My gaming has been spread out all over the place so let's take a look at what I have been playing lately. 

Over the summer I have put a lot of time into my Nintendo 3DS. I got in on the Humble Nindiebundle and picked up a bunch of games for the 3DS and WiiU. SteamWorld Dig, Retro City Rampage and a few other games took one some great hours. I have really put a lot of time into Fantasy Life though. I am clocked in at around 37 hours on it right now and I still haven't beat the game. It is a fun, light RPG that has many of the same charms that Animal Crossing or Harvest Moon would bring to the table. It also has some excellent multiplayer so Megan and I have been playing that quite a bit with a little couch co-op. Personally, I think it is a must have game for the system.

The bulk of my gaming over this past summer has probably been on my Wii U. A lot of Splatoon has been going down along with some Yoshi's Whooly World over the past couple of months. Yoshi has an excellent multiplayer game, but let's talk about Spaltoon. This game is really an amazing home run for Nintendo. They nailed a competitive multiplayer game in only the way that they could and in doing so may a game that is fun, charming, fast and intense all at the same time. It also makes great use of the WiiU gamepad. 

But, all of those other games have now taken a back seat to my most recent obsession. Xenoblade Chronicles X. This is a huge open world JRPG released for the WiiU about a week ago. It has been a long time since I have played a full on JRPG so I was itching for some of those old story tropes again. This is another one of those games out for the WiiU that define the system. Not only is the game huge and immersive, but it makes great use of the WiiU hardware. It really in a lot of ways is what I wanted the Monster Hunter games to be. There are simply huge monsters in this game set in incredibly gorgeous environments, but you don't have the deal with a slow and pedantic combat mechanic.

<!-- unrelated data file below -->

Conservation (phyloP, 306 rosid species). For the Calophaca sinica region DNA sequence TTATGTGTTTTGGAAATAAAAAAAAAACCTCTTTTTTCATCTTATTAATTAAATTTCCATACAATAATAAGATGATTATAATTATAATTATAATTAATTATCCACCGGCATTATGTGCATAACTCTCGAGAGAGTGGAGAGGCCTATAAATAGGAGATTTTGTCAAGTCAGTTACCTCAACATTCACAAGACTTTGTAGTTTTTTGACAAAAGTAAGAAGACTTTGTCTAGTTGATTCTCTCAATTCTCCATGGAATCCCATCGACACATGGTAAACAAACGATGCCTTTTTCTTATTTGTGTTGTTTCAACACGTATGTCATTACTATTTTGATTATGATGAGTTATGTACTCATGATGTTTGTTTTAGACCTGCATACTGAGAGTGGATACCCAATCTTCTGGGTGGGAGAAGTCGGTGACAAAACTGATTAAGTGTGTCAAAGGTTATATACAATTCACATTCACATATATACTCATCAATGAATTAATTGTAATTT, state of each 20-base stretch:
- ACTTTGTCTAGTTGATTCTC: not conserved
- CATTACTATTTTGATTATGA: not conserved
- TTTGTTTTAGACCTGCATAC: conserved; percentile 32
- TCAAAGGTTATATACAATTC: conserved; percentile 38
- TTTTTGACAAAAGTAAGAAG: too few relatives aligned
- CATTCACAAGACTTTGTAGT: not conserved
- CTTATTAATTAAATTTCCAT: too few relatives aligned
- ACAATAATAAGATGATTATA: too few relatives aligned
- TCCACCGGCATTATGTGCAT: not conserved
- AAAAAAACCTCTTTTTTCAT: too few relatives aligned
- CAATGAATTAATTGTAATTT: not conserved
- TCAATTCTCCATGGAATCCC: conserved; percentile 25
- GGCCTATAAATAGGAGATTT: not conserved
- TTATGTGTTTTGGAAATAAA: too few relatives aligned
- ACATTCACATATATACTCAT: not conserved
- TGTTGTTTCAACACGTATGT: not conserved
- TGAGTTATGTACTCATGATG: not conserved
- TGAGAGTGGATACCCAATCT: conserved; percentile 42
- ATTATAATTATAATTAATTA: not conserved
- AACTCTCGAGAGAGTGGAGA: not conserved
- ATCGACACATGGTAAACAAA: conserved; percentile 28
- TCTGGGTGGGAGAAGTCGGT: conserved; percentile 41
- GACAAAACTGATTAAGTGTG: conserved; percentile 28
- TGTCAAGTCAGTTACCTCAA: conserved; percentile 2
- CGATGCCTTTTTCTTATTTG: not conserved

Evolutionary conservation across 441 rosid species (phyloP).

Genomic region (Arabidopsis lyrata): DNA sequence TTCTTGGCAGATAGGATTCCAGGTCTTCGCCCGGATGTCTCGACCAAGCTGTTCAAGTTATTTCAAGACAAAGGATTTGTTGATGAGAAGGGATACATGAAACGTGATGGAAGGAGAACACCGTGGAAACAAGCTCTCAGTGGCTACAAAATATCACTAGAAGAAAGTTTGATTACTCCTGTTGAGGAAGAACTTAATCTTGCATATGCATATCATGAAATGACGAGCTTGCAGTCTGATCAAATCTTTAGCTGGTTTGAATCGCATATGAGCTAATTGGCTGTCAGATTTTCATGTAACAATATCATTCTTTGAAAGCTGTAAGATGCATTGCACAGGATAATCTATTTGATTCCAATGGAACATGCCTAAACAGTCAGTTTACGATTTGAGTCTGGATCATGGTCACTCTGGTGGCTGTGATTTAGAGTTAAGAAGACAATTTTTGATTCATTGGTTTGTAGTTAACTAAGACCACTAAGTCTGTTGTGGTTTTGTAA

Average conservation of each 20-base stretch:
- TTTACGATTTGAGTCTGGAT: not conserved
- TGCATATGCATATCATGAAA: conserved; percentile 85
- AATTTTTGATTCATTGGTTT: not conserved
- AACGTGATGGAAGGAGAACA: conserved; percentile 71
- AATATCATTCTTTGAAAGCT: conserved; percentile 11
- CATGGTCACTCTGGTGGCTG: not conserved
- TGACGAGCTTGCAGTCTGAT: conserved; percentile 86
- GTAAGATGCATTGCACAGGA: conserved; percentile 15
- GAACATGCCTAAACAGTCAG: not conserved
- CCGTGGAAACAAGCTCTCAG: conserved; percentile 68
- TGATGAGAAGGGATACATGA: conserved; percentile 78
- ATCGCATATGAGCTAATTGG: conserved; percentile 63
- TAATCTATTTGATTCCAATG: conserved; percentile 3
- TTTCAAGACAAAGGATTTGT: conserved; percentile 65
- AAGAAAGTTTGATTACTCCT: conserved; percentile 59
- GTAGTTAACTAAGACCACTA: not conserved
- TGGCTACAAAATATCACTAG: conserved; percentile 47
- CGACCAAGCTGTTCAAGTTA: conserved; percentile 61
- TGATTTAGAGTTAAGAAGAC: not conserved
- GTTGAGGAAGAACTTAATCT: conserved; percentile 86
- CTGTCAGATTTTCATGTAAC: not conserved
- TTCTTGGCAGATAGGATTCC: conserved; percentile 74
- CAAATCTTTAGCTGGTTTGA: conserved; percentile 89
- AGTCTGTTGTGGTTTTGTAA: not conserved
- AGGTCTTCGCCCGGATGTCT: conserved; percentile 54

Lastly, but certainly not the least is the Xbox. There have been a couple of great games that have caught me this past fall. First up is a game called Valiant Heats which was released on Games with Gold I think in October. It is a heartbreaking story set during World War I that follows a family that is torn apart by the war. This game really touches on some emotional and tragic topics and it is accompanied by really in-depth diary logs that explain some of the horrors of the war. It is out on just about every platform so if you have a chance to play it, please do. It is remarkably well done. 

Then we have Elite Dangerous. This is a very pretty space "simulator". It is one of those games that does not hold your hand. The galaxy in the game is rendered in real size to our own and there are millions of systems to discover in the game. It is big and the world is set before you to basically just explore on your own. There is no story and no right or wrong way to play. You can just go explore, or you can bounty hunt, or deliver goods. It is up to you and one of those games like the Golf Cub that I will keep on my hard drive and go back to periodically for probably the life of the Xbox One. It also has some of the best sound design I have ever heard and is the sort of thing you can just put on to listen to the sounds of your ship's engines and space to calm you. It is incredibly relaxing in that way. 

Finally, we have Halo 5. Probably the biggest game release this fall. I am a huge Halo fan. So much so that I have even read some of the books. The game is flat out gorgeous and the multiplayer is as good as ever. It is a fun game and it will likely share the top spot as my goto multiplayer game with Splatoon over the next six months or so.